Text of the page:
From classroom vision to shipping container reality


This shipping container produces leafy green vegetables inside.
(Photo by: Jason Weir/Arizona Sonora News Service)

When Dickson Despommier and his medical ecology students began dreaming of vertical farming in the 1990s at Columbia University, the thinking and designs involved elaborate, fancy buildings.

Two decades later, a shipping container was used as a successful vertical farm by University of Arizona professor Joel Cuello. He compared his design to a beehive, in how the rows could be slid out of the structure for access. This was not the utopian, skyscraper, eye-catching farm from early concept designs.

“Because of the concept, a lot of architects came up with these fancy designs, but they were not economically feasible,” Cuello said. “Now people have woken up to the reality that we cannot have vertical farms using fancy buildings.”

According to Despommier, in 2010, there weren’t any vertical farms. Despommier, who marks each new vertical farm on his map, said there are now at least 1,500 around the globe.

“I am quite amazed at the progress in such a short time,” Despommier said.

One of the most commonly cited reasons for vertical farms fast rise was technology making the process cheaper.

“There has been tremendous improvement in lightning technology,” Cuello said. “The prices have really gone down, so their prices have become affordable.”

Cuello said he could see his “beehive” design being used by neighborhood associations to create an onsite “minimally structured, modular and prefabricated vertical farm.” He envisioned this as the way for vertical farms to arrive in Tucson neighborhoods.

Professor Joel Cuello’s beehive design allows for easy access to crops.
Photo by Jason Weir

“Shipping container is an example of a module in this vertical farming structure and can be owned by a co-operative or a community group,” Cuello said. “The owners can all participate in the production process.”

Cuello spoke of the importance to increase food production.

“Vertical farming is a very timely technology given the situation we face right now,” Cuello said. He explained the combination of population growth and arable land limitation meant the need to produce twice as much food in as soon as a few decades.

The United Nations appeared to agree. According to a UN Report, not only would food production have to increase to compensate for an additional 2 billion people by 2050, but they predicted climate change will decrease farming output by 25 percent.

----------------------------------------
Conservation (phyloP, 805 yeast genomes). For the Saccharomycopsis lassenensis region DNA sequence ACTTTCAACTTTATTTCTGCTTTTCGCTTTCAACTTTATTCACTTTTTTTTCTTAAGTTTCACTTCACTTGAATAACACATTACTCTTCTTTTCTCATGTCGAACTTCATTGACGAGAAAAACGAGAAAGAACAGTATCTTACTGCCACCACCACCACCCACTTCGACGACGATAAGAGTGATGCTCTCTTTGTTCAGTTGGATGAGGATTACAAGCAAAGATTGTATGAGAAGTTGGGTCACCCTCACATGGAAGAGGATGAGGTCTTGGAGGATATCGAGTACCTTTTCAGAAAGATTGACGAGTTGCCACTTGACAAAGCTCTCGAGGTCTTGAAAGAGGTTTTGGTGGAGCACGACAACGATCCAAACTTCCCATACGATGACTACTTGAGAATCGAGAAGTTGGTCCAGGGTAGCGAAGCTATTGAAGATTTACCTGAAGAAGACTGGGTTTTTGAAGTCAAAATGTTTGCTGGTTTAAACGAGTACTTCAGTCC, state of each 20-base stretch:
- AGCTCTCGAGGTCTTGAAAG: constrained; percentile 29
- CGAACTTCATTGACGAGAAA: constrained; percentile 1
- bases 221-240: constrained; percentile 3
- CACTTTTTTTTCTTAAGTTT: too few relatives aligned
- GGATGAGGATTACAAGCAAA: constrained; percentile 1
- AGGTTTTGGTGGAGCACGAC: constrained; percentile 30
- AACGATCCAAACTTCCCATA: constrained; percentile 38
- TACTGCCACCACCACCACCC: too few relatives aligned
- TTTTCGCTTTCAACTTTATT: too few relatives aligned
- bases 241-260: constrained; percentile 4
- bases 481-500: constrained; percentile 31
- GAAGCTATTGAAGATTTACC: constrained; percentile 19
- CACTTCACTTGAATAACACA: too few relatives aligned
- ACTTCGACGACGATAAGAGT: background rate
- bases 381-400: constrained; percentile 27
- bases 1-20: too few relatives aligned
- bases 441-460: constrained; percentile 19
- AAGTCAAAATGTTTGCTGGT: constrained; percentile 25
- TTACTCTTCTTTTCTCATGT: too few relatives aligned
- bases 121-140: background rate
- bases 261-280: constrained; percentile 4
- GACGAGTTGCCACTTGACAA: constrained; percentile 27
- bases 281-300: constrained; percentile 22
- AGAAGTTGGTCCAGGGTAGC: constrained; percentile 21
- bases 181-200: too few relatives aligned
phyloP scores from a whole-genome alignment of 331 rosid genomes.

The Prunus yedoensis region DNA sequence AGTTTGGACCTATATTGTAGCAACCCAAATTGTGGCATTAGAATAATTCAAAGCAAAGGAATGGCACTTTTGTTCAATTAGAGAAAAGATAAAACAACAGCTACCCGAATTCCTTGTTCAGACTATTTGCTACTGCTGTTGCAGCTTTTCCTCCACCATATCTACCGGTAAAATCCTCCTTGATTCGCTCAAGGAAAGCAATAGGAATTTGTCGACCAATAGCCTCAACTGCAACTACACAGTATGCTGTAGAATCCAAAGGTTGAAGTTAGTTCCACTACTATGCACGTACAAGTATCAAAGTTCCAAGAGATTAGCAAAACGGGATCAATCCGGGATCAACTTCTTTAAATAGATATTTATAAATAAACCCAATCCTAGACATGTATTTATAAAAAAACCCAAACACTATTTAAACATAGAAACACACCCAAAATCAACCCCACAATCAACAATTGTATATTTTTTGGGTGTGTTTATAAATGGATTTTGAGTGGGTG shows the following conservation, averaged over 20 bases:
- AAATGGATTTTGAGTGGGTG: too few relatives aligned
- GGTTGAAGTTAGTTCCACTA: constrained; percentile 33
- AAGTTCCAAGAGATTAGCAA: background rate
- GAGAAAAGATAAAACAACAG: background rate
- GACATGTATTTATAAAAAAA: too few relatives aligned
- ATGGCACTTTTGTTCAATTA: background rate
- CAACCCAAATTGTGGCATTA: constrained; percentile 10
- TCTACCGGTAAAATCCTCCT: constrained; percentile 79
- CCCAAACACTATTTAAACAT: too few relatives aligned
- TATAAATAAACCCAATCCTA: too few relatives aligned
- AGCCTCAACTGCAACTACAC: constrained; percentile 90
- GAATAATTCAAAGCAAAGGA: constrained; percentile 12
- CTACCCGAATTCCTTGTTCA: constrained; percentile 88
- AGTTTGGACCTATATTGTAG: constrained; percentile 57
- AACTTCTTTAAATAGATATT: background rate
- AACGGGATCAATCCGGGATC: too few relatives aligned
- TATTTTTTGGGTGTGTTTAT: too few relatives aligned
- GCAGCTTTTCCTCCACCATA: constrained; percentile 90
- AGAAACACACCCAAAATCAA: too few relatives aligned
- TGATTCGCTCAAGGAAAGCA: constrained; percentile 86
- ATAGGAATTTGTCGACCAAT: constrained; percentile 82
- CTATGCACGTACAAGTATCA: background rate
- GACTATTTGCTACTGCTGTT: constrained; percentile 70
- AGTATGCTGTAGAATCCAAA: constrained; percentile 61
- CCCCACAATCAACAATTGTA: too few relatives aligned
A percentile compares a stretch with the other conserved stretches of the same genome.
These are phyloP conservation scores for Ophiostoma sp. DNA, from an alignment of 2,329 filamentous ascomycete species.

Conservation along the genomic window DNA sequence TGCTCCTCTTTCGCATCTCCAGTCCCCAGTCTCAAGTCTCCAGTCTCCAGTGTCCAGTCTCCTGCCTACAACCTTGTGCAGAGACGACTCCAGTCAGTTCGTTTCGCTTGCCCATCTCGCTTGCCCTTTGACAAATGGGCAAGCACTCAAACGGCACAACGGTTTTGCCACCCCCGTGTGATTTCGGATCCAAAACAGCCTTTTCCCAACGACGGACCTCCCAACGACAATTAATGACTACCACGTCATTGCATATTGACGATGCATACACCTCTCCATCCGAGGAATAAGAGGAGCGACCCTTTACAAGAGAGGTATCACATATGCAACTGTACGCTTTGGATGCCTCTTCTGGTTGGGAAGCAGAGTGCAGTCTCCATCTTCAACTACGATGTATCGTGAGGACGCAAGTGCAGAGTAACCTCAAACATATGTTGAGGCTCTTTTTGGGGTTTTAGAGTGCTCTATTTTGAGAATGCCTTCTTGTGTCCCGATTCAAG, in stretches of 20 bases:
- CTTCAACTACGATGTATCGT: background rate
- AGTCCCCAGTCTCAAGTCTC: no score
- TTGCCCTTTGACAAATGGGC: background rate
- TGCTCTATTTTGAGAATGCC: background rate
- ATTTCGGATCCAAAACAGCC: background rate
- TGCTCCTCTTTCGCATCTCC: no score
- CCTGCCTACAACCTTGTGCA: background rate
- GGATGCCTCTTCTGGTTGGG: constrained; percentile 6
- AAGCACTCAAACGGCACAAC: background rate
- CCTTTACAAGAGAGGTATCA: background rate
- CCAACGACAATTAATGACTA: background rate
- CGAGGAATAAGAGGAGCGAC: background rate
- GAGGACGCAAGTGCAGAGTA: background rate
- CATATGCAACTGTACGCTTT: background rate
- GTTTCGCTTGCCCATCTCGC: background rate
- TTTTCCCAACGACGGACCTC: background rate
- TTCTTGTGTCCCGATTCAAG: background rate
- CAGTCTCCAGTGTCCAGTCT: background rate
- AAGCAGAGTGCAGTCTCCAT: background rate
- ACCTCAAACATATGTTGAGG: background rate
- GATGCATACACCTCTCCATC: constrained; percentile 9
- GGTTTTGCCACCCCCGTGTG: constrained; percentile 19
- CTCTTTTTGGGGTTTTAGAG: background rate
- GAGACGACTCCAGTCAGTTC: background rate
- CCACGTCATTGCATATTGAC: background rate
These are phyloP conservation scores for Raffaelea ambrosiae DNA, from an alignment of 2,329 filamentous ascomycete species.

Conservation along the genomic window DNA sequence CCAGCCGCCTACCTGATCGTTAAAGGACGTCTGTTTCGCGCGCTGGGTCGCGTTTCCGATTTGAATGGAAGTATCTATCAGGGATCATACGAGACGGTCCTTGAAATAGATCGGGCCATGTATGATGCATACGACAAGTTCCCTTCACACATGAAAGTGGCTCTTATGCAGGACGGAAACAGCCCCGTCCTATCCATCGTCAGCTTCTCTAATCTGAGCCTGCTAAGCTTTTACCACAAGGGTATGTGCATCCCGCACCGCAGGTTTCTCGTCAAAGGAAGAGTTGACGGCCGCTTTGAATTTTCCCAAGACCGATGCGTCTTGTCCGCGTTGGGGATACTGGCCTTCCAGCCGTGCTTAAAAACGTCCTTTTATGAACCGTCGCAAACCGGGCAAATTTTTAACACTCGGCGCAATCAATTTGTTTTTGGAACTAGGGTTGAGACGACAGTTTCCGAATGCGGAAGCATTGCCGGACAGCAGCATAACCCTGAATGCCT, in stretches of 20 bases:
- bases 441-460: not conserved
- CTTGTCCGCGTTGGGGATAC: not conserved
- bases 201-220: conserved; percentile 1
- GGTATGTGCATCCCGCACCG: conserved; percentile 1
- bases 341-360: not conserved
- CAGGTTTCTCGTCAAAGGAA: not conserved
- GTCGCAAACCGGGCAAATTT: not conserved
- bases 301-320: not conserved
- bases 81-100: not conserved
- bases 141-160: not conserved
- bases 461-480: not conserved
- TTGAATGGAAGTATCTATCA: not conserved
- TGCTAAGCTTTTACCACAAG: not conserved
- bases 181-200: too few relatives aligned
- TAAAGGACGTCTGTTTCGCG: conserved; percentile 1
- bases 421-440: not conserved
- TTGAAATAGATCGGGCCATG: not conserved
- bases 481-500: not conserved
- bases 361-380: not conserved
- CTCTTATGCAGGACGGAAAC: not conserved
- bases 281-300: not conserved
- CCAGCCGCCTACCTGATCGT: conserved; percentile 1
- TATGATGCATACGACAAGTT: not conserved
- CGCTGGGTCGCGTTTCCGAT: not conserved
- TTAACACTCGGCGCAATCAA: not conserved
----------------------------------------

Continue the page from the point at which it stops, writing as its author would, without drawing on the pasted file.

Cuello said vertical farming benefits would help with the increased demand for food. He said vertical farms use 80-90 percent less water, compared to open-field crops. Their crop production’s constant and year-round. Also, the crops produced at up to 50 percent faster. Since vertical farms are indoors in a controlled climate, they are independent of climate challenges, eliminating the need for arable land.

“The advantages really pile one on top of the other, but you have to pay for it in terms of energy,” Cuello said. “But if you have abundant solar radiation in the locale where you are doing this, then your problems are solved.”

That was one reason vertical farms were ideal for places in Africa and the Middle East and, Cuello hopes, soon in Southern Arizona.

Cuello has been studying controlled-environment agriculture since his Penn State graduate school days, and did post-graduate work in the field for NASA back when Despommier and his class where dreaming of vertical farming. He also studied vertical farms in Japan, a country that has embraced vertical farming.

Professor Joel Cuello takes his own pictures of the farm. (Photo by Jason Weir/Arizona Sonora News)

“My experience at NASA really solidified the importance of the concept of sustainability, because we have to continue to produce food regardless of the limitations,” Cuello said.

While Cuello has created a design for smaller scale vertical farms, commercial businesses have begun using vertical farms to supply to areas that could not grow outside year-long.

Green Sense Farms, one of the largest commercial U.S. vertical farms, made their first shipment in March 2014. According to its website, it was 20 degrees below Fahrenheit outside when the shipment was made from Portage, Indiana.

While vertical farming has become attractive, it still hasn’t become the most ideal for all situations.

“I think we are at a point in farming evolution where there are different technologies that grow different crops best,” Robert Colangelo, founding farmer of Green Sense Farms, said.

Cuello agreed. While vertical farming could grow anything, it would not be the best choice for all food needs. Vertical farms have been ideal for growing leafy greens, because of their fast, more expensive crops.

“In its current form, it is not meant to replace the production of grains or cereal,” Cuello said.

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